Do you ever wonder what life with all these attachment parented children will be like as they grow older? You know, the ones whose parents spend every waking moment with them (often “wearing” them all day), maintain a family bed, allow for very little crying, and respond to every peep?
Well, actually, I can’t speak for those kids for sure, because that’s not really the way it went down over here. Sure, we used the sling and Baby Bjorn a lot, each of the boys slept in our bed for 4-6 weeks, I breastfed them both until they were a year old (but also supplemented with formula because I was working part-time and couldn’t keep up with them using the pump) and, absolutely, we were extremely interactive with our kids from birth on.
So, okay, we weren’t reading poetry or playing Mozart for them in the womb – or even afterwards, for that matter – but they have been in a very social and nurturing environment. We have been sitting on the floor playing with them as long as they’ve been able to do so. I think we’ve done attachment parenting “lite”, but the Drs. Sears would definitely have taken exception at times. [Especially when we let them each cry for hours (yes, hours is what it took, I’m sorry to say) in the middle of the night, feeling unloved and alone in the world, so that we could get some damn sleep (eventually). But I stand by that particular decision; I’d do it all again.]
Anyway, what I’m trying to say is, even kids like ours who have not been raised with strict attachment parenting techniques and were left crying in their cribs have been in an extraordinarily nurturing environment and are, well, extremely attached to us.
Okay, truth be told, what I really want to say is this: if they were more attached to me, I’d jump out a 4th story window. Because, could someone PLEASE tell me how, when your children get to be 3 and 6, you might get them to play on their own for a while? Together, without the adult? In. A. Different. Room.
We have a huge play room for the kids. It’s full of great, imaginative toys, games and books. They love it! Well, that is, they love it when one of us is down there actively playing with them. This afternoon, I needed time to do some typical household chores. I feel that my kids are at an age where they should be able to go play in another room when I need them to. The boys, apparently, had a different opinion. They actually needed to be right under my feet, wherever I was, playing an extremely loud crash-’em-up game with their cars. There was absolutely no way I could make the phone calls that I needed to make and I felt really and truly stuck. I am grateful that they play together so well these days, and maybe it’s because they’ve gone downstairs without me once in a while recently that I’m so desperate for more – they’ve proven themselves capable of it. And in fact, when they have a friend over, they go down there and I literally don’t hear from them in over an hour. It’s just that – the rest of the time – they only want to be with ME.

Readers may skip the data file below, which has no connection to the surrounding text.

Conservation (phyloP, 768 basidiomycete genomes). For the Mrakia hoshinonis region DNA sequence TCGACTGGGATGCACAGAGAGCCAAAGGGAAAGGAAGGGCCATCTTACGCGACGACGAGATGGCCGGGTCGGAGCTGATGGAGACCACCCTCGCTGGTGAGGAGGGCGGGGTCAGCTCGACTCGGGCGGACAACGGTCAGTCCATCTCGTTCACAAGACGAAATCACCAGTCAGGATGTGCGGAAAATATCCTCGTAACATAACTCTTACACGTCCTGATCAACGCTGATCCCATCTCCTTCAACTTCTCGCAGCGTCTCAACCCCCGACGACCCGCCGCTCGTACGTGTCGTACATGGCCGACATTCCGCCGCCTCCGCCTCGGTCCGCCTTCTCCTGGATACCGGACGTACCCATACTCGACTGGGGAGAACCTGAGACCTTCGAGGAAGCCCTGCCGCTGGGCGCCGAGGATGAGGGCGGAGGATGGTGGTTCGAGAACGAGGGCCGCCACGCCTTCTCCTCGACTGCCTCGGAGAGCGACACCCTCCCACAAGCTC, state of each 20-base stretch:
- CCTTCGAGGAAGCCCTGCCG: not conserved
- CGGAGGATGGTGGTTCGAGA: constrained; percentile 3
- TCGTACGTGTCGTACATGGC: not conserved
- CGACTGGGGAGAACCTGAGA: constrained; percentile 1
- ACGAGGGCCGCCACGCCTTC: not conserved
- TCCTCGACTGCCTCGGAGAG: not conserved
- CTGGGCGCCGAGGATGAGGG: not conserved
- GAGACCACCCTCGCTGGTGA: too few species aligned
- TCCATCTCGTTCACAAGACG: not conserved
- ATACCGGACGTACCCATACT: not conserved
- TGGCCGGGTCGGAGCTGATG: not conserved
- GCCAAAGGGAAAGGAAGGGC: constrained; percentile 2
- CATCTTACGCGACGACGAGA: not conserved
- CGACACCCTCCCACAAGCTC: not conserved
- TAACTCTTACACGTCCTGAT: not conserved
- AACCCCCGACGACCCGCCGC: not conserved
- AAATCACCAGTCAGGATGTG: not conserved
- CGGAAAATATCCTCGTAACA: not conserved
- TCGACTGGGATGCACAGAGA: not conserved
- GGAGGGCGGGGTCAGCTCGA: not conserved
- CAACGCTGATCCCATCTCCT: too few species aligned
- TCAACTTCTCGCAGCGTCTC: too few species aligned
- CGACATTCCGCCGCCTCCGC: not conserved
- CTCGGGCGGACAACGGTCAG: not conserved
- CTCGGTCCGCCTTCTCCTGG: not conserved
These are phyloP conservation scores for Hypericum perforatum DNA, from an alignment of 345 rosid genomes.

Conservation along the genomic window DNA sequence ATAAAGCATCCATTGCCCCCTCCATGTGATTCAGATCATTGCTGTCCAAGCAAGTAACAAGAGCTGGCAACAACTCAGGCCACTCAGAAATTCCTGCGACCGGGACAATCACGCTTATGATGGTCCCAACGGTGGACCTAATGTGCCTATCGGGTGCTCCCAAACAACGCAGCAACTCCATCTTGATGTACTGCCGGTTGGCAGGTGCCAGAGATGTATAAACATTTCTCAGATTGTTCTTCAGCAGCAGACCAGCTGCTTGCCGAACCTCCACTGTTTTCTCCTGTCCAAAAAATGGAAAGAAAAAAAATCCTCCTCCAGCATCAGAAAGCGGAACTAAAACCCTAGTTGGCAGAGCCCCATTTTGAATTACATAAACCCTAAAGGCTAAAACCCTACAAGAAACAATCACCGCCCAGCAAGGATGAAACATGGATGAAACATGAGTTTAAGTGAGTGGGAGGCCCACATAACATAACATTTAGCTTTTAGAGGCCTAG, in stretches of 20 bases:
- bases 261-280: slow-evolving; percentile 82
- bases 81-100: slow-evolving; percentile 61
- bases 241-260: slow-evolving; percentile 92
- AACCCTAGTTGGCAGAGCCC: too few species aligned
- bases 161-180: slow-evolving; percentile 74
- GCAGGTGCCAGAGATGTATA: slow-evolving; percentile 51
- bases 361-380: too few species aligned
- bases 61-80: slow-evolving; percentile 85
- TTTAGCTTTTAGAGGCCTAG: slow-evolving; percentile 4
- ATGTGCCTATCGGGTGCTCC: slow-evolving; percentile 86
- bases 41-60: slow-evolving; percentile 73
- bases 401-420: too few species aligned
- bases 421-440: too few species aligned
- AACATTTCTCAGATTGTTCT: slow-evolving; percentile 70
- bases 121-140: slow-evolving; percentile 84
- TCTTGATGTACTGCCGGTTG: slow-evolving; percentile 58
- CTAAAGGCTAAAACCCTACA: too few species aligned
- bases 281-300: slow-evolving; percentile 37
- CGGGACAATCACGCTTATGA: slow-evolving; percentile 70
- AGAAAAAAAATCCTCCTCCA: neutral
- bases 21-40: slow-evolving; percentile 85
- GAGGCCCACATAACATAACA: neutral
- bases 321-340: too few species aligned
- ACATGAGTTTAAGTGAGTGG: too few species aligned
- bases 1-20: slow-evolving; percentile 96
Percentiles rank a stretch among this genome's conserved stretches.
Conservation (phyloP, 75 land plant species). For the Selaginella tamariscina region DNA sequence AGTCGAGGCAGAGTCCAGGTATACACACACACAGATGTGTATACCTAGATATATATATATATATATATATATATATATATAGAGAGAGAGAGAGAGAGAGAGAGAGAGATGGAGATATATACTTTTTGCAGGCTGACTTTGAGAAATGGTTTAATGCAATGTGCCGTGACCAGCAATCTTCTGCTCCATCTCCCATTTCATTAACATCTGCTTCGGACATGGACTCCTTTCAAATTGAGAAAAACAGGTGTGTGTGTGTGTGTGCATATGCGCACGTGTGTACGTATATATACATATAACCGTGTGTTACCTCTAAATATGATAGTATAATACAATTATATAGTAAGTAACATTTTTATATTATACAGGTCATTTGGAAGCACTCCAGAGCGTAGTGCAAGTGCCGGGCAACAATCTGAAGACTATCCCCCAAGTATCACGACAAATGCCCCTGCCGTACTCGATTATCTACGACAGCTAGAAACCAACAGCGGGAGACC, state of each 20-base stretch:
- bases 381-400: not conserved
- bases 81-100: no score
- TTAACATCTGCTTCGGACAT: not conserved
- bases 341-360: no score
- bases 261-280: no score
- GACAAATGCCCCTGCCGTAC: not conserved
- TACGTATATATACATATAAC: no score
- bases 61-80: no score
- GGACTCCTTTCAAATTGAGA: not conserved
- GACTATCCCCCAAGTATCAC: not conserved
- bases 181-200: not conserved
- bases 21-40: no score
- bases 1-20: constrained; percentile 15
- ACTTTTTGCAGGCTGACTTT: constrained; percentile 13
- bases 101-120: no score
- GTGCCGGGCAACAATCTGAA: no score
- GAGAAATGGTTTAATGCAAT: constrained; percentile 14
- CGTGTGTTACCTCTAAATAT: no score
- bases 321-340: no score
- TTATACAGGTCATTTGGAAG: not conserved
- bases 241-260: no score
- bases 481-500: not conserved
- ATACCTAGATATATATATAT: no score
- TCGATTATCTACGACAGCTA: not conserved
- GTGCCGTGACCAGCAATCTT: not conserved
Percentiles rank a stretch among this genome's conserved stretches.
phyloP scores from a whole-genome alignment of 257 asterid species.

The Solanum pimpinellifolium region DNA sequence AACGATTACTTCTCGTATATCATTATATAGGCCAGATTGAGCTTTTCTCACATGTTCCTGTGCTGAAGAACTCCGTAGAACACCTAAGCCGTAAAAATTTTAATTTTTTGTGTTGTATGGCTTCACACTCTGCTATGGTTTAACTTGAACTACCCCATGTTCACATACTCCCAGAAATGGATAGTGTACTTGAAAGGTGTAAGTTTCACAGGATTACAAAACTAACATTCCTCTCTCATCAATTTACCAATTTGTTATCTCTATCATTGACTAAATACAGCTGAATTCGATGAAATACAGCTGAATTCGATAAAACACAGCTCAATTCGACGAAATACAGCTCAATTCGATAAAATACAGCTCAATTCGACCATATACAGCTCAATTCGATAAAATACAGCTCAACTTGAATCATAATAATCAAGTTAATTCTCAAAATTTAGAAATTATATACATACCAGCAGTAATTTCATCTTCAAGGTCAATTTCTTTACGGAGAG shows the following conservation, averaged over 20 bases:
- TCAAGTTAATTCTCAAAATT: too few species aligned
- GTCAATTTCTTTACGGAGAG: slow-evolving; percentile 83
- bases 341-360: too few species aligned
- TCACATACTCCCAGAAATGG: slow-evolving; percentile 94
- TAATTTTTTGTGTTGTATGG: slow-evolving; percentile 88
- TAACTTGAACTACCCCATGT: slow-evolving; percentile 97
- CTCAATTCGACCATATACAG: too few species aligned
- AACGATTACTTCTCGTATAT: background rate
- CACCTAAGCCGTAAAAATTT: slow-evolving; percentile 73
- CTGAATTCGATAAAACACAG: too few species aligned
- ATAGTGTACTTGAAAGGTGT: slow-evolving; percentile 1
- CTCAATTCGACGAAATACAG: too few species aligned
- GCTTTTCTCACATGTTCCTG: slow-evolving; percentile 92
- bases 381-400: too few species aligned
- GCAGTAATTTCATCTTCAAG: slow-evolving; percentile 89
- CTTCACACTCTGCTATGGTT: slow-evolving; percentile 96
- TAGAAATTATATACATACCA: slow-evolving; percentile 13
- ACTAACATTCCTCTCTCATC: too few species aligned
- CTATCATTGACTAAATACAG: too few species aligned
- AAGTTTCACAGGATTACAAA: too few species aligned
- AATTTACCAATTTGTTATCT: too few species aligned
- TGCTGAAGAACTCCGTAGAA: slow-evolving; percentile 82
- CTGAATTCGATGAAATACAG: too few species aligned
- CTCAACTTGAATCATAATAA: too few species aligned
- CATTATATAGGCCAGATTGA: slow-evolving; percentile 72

I tried simply telling them it wasn’t a choice: go downstairs now and play while I make dinner. You would not believe the scene – it was atrocious. In the end, they were driving me so freaking nuts that I allowed them to stay near me if they read quietly to themselves so that I could think straight. In other words, I LOST.
I really do know that someday the boys will be downstairs in that room for hours at a time, and it will no longer resemble this playroom in any way; it will probably have a TV, video games, and pool table in it, and reek of teenage boy feet. They will likely grumble when I ask them to come upstairs at all, and I will be cooking five times this amount of food for dinner, just wishing for them to be little and running around the kitchen again.
So maybe it’s not worth the battle at all, and I should just embrace the insanity of these years, revel in their attachment to me, and know that soon enough they’ll be far too busy to want to play Lightnin’ McQueen with their Mommy (beautiful guy that I am).
I do still wonder, though, if we didn’t do them a bit of a disservice by being at their sides quite so much in their infancy and toddlerhood, and by not challenging them just a little more to play independently in those years.
Actually, I don’t wonder at all. For my kids, I am sure of it.